- This name had its origin in some feat of personal strength or courage. There is the following tradition of its origin: A strong man of the name of Rud, having turned a wild bull by the head, which violently ran against King Robert Bruce in Stirling Park, received from the king the lands of Bedrule, and the name of Turnbull.
- The son of Dob or Robert.
- Some ancient writers say, that Robert, son of David, Earl of Huntingdon, took on him the cross, and distinguished himself in the Holy Land, where, from his gallant exploits against the Saracens, he received the name of Guishart, that is, Wise-Heart, now Wishart.
- Local. A town in Burgundy, France, on the banks of the Saone. Rollo, Chamberlain to Robert, Duke of Normandy, received from him the castle and honor of Croy, in Picardy, whence his family assumed the name of De Croy, afterward changed into De Gray.
- The son of Dob or Robert.
- (Celtic and Gaelic.) Local. From Ath, a ford, and dare, from darach, the place of oaks, The ford of the oaks.'' There is the following tradition of the origin of this surname: Thomas, the sixth Earl of Desmond, while on a hunting excursion was benighted, and lost his way, between Tralee and Newcastle, in the county of Limerick, where he was received and hospitably entertained by one William McCormic, whose daughter he subsequently married. At this alliance, the family and clan took umbrage. Resigning his title and estate to his youngest brother, he fled to France in 1418, and died of grief at Rouen, two years afterward. The King of England attended his funeral. He had issue, Maurice and John; Robert, the son of Maurice, returning to Ireland, with the hope of regaining the estates and title of Thomas, his ancestor, slew Gerald, the White Knight in single combat at Athdare, the ford of the oaks, whence he received the name of Adaire. He embarked for Scotland, where he married Arabella, daughter of John Campbell, Lord of Argyle.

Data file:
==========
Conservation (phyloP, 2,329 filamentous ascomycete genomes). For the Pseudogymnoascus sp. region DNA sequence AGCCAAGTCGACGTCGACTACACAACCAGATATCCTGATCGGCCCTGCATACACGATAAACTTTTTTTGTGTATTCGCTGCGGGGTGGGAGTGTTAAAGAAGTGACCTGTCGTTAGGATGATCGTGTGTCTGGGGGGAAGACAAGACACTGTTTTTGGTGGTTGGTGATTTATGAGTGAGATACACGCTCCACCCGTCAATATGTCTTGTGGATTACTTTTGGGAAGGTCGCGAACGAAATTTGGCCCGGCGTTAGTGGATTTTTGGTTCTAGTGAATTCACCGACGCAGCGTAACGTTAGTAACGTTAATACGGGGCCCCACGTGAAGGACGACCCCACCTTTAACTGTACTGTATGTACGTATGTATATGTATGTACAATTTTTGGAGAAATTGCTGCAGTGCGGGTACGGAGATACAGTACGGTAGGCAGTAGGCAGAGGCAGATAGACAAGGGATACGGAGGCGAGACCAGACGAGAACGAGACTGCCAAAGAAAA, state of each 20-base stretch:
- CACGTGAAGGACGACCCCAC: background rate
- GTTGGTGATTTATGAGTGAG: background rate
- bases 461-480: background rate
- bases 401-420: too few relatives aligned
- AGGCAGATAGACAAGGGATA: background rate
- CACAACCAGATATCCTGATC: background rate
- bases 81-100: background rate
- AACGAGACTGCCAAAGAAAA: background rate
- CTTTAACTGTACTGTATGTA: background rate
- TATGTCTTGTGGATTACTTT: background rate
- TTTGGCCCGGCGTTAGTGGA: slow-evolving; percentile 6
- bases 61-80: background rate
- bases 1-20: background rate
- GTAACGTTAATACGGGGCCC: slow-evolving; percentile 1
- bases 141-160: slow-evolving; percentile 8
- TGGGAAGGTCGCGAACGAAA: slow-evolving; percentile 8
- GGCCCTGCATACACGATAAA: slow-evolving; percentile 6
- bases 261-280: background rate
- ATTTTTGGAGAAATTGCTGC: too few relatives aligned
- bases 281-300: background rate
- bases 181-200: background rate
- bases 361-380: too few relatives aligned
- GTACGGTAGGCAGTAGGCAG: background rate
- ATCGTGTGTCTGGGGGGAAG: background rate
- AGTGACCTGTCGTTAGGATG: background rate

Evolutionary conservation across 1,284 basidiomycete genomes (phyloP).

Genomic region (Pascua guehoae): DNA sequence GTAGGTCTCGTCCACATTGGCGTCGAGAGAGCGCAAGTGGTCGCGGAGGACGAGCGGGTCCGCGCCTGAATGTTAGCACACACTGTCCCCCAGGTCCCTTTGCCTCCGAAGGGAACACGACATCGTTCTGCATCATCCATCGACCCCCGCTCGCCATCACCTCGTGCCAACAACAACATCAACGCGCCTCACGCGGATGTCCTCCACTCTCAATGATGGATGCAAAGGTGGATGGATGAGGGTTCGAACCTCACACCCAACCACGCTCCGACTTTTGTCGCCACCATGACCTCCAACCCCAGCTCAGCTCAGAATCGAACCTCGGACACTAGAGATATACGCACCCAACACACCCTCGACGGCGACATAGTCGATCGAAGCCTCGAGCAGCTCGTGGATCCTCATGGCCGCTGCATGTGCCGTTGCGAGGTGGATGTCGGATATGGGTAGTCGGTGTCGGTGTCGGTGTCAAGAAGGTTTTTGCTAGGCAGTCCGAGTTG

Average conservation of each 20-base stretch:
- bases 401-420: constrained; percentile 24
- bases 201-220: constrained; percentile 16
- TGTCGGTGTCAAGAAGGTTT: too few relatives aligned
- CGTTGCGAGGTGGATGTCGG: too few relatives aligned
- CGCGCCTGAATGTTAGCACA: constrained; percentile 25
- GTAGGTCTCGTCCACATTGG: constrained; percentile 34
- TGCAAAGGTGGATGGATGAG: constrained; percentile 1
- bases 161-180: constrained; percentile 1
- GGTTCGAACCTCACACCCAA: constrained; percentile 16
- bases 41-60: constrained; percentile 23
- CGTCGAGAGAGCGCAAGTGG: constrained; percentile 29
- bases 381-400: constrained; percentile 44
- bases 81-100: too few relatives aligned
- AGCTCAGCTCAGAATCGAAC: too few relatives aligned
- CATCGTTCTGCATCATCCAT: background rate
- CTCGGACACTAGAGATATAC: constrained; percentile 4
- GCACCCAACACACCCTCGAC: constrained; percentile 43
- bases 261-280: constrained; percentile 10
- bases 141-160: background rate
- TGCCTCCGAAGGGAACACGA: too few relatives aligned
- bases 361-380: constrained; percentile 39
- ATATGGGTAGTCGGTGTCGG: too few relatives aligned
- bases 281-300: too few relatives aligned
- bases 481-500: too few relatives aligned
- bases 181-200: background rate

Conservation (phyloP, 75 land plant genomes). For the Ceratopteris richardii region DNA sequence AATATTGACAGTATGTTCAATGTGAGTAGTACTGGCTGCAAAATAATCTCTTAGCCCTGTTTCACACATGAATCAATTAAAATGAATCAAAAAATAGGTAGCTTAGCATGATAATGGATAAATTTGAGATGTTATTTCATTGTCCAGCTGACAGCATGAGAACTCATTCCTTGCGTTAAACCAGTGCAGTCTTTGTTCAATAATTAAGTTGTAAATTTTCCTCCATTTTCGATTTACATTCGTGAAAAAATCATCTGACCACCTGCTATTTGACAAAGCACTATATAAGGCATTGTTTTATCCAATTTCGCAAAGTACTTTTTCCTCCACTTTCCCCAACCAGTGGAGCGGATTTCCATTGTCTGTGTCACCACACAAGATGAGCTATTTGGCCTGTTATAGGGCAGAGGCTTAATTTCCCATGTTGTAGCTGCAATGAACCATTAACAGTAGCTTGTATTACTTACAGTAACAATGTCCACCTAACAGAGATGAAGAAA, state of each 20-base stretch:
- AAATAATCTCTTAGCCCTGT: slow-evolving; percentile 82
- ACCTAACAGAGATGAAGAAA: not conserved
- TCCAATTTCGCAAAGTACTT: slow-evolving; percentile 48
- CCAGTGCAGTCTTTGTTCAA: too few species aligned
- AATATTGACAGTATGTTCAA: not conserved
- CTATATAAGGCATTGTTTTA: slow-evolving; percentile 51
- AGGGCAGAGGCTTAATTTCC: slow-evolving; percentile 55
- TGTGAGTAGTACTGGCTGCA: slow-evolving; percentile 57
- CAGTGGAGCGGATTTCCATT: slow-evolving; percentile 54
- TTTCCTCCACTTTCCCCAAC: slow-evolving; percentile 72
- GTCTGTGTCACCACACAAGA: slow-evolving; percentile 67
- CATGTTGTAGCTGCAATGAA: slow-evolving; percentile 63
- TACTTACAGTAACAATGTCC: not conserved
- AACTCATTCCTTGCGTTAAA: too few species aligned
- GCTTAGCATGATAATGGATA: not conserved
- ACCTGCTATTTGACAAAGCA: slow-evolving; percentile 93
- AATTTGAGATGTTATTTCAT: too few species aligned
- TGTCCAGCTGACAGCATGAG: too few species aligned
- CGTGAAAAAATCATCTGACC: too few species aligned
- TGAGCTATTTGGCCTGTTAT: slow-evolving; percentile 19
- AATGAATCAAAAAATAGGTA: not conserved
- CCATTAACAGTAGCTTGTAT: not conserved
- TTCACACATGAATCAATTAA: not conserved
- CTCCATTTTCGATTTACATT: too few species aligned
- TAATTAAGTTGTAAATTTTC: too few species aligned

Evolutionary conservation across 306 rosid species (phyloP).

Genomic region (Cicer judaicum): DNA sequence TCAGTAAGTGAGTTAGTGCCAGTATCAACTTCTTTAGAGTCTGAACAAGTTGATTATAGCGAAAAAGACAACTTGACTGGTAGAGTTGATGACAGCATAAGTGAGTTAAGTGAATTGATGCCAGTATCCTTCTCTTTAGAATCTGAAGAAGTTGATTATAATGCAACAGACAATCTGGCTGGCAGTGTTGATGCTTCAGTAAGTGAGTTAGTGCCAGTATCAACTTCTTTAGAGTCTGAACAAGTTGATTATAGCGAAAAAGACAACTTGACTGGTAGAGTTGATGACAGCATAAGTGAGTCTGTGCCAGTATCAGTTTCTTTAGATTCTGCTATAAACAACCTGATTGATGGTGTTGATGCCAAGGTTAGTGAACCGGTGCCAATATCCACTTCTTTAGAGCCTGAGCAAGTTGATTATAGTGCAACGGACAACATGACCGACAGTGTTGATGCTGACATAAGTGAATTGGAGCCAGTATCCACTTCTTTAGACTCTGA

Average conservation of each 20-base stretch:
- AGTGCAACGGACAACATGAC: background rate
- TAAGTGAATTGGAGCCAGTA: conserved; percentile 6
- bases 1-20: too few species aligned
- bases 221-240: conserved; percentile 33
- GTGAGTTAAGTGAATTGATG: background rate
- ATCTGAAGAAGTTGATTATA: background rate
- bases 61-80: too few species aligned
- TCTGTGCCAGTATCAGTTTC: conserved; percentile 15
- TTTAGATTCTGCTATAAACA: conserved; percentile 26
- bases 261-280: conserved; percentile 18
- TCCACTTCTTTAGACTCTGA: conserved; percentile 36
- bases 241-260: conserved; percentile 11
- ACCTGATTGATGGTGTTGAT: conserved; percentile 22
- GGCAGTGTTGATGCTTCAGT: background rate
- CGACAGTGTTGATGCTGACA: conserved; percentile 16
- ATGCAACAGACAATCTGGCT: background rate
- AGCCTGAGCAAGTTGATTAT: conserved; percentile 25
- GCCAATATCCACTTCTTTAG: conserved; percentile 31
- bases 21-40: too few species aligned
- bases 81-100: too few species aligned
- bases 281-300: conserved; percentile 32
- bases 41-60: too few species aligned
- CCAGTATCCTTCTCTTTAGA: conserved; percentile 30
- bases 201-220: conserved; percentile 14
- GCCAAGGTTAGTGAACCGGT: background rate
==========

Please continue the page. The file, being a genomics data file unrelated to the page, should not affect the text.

- (Hebrew) Man, earthly, or red. The surname of Adam is of great antiquity in Scotland. Duncan Adam, son of Alexander Adam, lived in the reign of King Robert Bruce, and had four sons, from whom all the Adams, Adamsons, and Adies in Scotland are descended.
- Originally Hambleton, from the manor of Ham-bleton, in Buckinghamshire. William, third son of Robert, third Earl of Leicester, took that surname from the place of his birth, as above. He was the founder of the family of that name in Scotland, whither he went about the year 1215. The name is derived from Hamell, a mansion, the seat of a freeholder, and dun, an enclosure, a fortified place, a town.
- The son of Dob or Robert.